Rating: 4 stars
Buy Link:
Amazon | iBooks | Amazon UK
Length: Novel

Ethan had no idea what to do with his life and went off to see the world. He thought he would be gone for a year or two, but it has been four years since he has been home. Ethan was planning on returning someday, but when he got the call that his mother had terminal cancer, he went back home immediately. It’s been six months, and Ethan’s mother has died and his teenage brother is spiraling down fast. Ethan also inherited his mother’s café and he’s trying to keep it going, but it was her dream, not his. He has more than enough to handle right now and the gorgeous older man that stops in for coffee would be just another complication.

Tanner is in town for five months working on a business project. He also has the thought to settle some long-held memories while he is in town and then it’s back home for him. A relationship doesn’t fit into his plans at the moment, especially with someone 15 years younger than he is. But while Ethan is beautiful, he also simply calls to Tanner and Tanner wants nothing more than to spend time with Ethan, even if it’s only for coffee and conversation. But the attraction is high and while both men may need a friend, no strings was never going to work for them from the start.

Powder and Pavlova starts the new Southern Lights series from author Jay Hogan. I was so excited to hear that the author not only has a new book, but a new series. I have enjoyed all of her books, with one making my best of list this past year. From the start with this book though, the overall set-up didn’t grab me.

Ethan is completely stressed out, his brother is not doing well, and he’s not looking for a hookup. Since Tanner is leaving town soon, they decide to become friends, but it was already more than that. Tanner is busy and focused on getting his project going. His business is a distant second choice from where he wanted to be and he may be finally ready to come to terms with that. The setting in New Zealand is great as there aren’t a lot of books set there, and the writing is still great, but it didn’t engage me as much as I was expecting.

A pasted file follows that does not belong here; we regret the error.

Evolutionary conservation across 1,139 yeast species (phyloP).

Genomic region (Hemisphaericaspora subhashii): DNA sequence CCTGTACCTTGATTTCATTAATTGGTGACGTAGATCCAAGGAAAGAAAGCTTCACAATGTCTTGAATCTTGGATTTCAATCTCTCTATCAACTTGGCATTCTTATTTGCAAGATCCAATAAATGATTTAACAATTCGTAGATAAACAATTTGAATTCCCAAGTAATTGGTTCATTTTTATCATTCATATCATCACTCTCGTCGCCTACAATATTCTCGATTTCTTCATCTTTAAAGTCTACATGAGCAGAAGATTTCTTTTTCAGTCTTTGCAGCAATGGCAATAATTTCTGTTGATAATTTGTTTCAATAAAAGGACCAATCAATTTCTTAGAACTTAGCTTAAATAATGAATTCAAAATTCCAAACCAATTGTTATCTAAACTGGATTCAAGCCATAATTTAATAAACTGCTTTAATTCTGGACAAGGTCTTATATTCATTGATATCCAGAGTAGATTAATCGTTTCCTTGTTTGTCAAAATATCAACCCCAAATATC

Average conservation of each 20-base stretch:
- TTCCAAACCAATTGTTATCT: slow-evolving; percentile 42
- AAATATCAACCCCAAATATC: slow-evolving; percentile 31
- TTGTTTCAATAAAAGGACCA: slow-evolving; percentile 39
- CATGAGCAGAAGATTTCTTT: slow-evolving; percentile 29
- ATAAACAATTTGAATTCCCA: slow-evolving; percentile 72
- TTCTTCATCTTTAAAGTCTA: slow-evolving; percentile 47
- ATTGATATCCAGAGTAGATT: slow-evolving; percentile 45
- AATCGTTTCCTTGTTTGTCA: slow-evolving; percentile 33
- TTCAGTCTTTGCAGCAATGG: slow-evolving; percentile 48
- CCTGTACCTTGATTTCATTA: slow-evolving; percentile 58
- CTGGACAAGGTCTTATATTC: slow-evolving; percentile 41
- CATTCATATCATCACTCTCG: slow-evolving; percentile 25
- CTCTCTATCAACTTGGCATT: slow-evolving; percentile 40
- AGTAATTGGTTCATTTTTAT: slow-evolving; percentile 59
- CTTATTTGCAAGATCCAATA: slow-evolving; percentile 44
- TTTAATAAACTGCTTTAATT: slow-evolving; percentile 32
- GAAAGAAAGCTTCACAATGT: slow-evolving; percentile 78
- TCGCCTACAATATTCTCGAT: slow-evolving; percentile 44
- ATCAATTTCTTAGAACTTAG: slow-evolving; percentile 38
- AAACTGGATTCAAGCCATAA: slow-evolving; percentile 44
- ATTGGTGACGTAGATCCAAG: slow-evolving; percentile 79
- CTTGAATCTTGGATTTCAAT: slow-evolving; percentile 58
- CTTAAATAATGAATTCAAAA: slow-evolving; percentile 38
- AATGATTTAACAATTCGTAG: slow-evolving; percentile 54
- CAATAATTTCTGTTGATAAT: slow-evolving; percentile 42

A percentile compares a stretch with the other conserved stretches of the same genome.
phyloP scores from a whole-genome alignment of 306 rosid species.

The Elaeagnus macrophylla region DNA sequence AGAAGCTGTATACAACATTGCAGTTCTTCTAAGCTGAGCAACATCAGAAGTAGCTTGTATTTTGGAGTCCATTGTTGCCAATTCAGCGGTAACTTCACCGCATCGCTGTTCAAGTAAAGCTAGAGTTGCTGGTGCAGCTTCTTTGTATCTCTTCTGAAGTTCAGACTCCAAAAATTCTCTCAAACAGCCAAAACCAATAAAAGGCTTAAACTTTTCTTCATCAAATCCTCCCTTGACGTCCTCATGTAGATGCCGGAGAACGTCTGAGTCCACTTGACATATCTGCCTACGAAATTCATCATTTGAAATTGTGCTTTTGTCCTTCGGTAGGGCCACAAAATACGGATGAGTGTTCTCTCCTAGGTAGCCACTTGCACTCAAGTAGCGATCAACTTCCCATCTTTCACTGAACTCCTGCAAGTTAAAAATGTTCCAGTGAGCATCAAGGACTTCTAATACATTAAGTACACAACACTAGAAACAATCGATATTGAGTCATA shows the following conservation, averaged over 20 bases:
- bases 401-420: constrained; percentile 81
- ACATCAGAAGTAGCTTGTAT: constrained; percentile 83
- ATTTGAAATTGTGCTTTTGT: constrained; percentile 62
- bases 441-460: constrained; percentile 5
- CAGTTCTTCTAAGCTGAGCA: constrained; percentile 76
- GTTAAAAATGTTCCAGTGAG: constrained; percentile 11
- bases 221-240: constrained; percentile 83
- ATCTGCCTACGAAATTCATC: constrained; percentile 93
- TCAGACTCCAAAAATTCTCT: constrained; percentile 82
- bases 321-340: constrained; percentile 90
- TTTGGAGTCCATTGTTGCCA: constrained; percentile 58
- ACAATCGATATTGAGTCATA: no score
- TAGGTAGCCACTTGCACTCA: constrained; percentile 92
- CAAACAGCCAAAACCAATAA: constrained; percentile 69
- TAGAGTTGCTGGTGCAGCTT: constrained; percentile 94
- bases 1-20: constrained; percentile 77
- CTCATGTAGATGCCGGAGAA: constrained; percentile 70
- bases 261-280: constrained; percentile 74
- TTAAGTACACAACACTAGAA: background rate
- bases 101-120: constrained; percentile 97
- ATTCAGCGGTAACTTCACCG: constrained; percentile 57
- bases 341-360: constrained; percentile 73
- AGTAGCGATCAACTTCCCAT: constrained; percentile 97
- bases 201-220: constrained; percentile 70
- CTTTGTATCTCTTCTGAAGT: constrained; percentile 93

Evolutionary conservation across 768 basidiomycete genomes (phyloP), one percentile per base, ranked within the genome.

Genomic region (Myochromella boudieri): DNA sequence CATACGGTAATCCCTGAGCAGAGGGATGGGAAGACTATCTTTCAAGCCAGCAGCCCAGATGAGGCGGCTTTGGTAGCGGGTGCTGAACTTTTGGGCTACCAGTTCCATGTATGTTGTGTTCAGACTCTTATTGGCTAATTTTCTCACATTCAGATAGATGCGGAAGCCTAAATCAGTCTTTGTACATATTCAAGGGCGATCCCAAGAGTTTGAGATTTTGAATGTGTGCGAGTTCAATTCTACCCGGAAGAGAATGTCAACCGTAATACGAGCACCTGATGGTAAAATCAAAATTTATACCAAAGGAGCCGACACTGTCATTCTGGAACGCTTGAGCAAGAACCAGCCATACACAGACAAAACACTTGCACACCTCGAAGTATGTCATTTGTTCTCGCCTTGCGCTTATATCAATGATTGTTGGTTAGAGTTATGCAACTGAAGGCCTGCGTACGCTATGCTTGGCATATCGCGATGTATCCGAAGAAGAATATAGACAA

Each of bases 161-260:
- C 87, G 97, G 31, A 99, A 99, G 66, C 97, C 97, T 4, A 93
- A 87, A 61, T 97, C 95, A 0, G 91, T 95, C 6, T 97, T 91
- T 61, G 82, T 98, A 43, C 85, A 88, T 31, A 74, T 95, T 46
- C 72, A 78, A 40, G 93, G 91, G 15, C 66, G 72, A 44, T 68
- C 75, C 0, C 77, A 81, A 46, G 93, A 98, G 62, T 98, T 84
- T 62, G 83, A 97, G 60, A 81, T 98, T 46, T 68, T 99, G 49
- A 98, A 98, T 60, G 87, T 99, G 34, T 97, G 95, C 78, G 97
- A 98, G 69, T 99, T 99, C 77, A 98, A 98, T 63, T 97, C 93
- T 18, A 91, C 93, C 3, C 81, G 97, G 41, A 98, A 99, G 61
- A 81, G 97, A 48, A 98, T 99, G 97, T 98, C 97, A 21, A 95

We get POV from both Ethan and Tanner, but Ethan gets much more detail and the book is more focused on his struggles. In comparison, we learn only briefly of Tanner’s family and one of his friends and it had more of the feeling of being added on. The feelings between Ethan and Tanner are genuine and they could fit perfectly into each other’s lives if it wasn’t for the fact that they live nowhere near each other. The author does do a good job of showing that although Tanner is older, he doesn’t have it all the answers and although Ethan has struggles, he is also capable.

The location and atmosphere worked great and I enjoyed the glimpses into life in a small town in New Zealand, as well as the group that Ethan surrounded himself with. The ending hits all the romantic marks and you know that Ethan and Tanner are better together. I am looking forward checking out the rest of the series as more characters get their happy ending in New Zealand.